Communications Decency Act and Reputation Management
We all know that deep in the depths of the internet, almost anything can be found. There are websites dedicated to the strangest things, like watching trains come in and out of stations, there are websites that contain dictionaries of languages that have long been lost and are no longer spoken by anyone – but also false reports about companies and individuals that can have a huge effect on their reputation. The problem with the internet is that no one is officially in charge, and that means that it can be difficult for anyone to police it. In this article we examine the Communications Decency Act and Reputation Management
However, many attempts have been made, including the partially successful Communications Decency Act. So how does the Communications Decency Act and Reputation Management work
The communications decency act was created in 1996 to try to prevent indecency and obscenity in the internet. This is, of course, a constant battle, especially when websites can be created and moved at the drop of a hat. However, it also states that websites cannot be considered to be ‘publishers’, which means that they are not legally liable for anything they public. And this is really interesting, because it means that a website can legally put up statements on its pages that they know to be untrue, and they cannot easily be sued. This means that if a website purports to reveal a company’s secret, it is very difficult legally for the company to force the website to take that page down. That is why some websites, such as RipOff Reports, are protected by this law.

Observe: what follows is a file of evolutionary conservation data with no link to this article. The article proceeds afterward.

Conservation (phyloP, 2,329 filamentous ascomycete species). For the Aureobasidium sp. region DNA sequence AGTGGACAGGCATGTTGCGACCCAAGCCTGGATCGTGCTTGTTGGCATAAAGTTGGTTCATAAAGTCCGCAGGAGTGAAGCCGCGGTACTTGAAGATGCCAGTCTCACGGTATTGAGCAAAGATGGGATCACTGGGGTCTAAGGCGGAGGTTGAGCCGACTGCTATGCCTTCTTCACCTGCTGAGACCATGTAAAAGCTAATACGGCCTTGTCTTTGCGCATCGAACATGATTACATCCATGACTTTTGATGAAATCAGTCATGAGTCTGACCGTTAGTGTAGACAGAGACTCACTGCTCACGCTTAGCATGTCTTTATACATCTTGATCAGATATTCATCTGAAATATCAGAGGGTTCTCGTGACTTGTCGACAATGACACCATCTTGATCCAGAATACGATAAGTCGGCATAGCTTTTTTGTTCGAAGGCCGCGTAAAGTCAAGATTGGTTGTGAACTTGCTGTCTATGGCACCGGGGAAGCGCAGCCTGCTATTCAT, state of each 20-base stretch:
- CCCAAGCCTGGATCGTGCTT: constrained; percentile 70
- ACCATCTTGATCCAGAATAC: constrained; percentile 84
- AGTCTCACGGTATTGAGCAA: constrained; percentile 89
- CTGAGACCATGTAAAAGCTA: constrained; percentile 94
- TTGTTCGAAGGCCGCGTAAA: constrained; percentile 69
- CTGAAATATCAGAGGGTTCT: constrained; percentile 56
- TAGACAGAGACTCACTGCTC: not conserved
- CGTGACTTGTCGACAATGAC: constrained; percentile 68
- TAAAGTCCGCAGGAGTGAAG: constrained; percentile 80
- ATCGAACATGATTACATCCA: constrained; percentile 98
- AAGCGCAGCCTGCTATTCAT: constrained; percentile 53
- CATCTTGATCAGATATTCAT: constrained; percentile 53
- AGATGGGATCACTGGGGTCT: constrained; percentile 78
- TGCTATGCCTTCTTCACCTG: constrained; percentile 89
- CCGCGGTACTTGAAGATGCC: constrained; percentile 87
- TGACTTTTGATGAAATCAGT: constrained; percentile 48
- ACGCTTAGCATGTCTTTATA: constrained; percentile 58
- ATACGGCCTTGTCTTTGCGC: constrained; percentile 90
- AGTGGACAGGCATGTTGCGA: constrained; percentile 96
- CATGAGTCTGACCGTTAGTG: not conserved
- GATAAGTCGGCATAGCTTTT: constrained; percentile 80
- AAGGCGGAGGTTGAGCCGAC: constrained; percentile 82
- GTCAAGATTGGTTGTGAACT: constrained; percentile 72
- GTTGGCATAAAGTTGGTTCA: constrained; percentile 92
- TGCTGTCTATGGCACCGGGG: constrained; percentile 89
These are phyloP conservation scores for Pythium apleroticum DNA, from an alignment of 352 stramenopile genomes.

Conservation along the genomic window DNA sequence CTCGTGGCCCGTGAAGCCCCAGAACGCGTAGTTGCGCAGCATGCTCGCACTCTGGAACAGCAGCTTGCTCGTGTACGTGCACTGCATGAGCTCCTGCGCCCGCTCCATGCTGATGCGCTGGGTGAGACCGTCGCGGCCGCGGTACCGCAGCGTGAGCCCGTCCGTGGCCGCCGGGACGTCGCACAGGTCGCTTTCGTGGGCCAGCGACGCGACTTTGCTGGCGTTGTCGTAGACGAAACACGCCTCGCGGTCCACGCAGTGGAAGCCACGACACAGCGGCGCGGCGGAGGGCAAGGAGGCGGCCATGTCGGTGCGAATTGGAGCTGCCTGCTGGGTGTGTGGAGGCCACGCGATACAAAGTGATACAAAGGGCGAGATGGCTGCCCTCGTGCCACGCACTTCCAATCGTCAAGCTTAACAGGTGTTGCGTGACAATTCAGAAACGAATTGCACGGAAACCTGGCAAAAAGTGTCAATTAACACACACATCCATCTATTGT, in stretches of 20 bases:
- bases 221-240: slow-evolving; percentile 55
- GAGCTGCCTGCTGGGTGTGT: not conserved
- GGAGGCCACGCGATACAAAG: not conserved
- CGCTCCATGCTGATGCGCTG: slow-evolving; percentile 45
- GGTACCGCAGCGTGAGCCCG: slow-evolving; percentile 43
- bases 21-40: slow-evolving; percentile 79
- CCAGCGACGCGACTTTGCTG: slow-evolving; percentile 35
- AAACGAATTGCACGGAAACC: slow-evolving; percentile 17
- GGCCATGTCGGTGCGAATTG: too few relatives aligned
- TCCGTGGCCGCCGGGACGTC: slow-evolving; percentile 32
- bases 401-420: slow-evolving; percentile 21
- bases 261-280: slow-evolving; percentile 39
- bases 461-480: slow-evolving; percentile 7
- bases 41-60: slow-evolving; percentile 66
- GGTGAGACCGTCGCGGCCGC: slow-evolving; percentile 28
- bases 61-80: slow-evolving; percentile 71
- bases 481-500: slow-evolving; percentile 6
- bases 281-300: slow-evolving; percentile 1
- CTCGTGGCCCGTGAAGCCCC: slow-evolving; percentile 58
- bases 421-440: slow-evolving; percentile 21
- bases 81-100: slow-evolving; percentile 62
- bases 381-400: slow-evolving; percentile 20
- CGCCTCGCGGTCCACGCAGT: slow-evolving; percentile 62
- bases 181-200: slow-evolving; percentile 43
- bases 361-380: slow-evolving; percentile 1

Section 230 of the Communications Decency Act was not part of the original Senate legislation, but was added in conference with the House, where it had been separately introduced by Representatives Christopher Cox (R-CA) and Ron Wyden (D-OR) as the Internet Freedom and Family Empowerment Act and passed by a near-unanimous vote on the floor. It added protection for online service providers and users from actions against them based on the content of third parties, stating in part that “No provider or user of an interactive computer service shall be treated as the publisher or speaker of any information provided by another information content provider”.
To get more information on the communication decency act:
Websites use the CDA in order to protect themselves, even if they know that they are publishing lies. That is no comfort to you, however; how can you protect your reputation if you are unable to force websites to remove false content from the internet? That is where we come in. As reputation management consultants, we can make sure no one finds those sites again.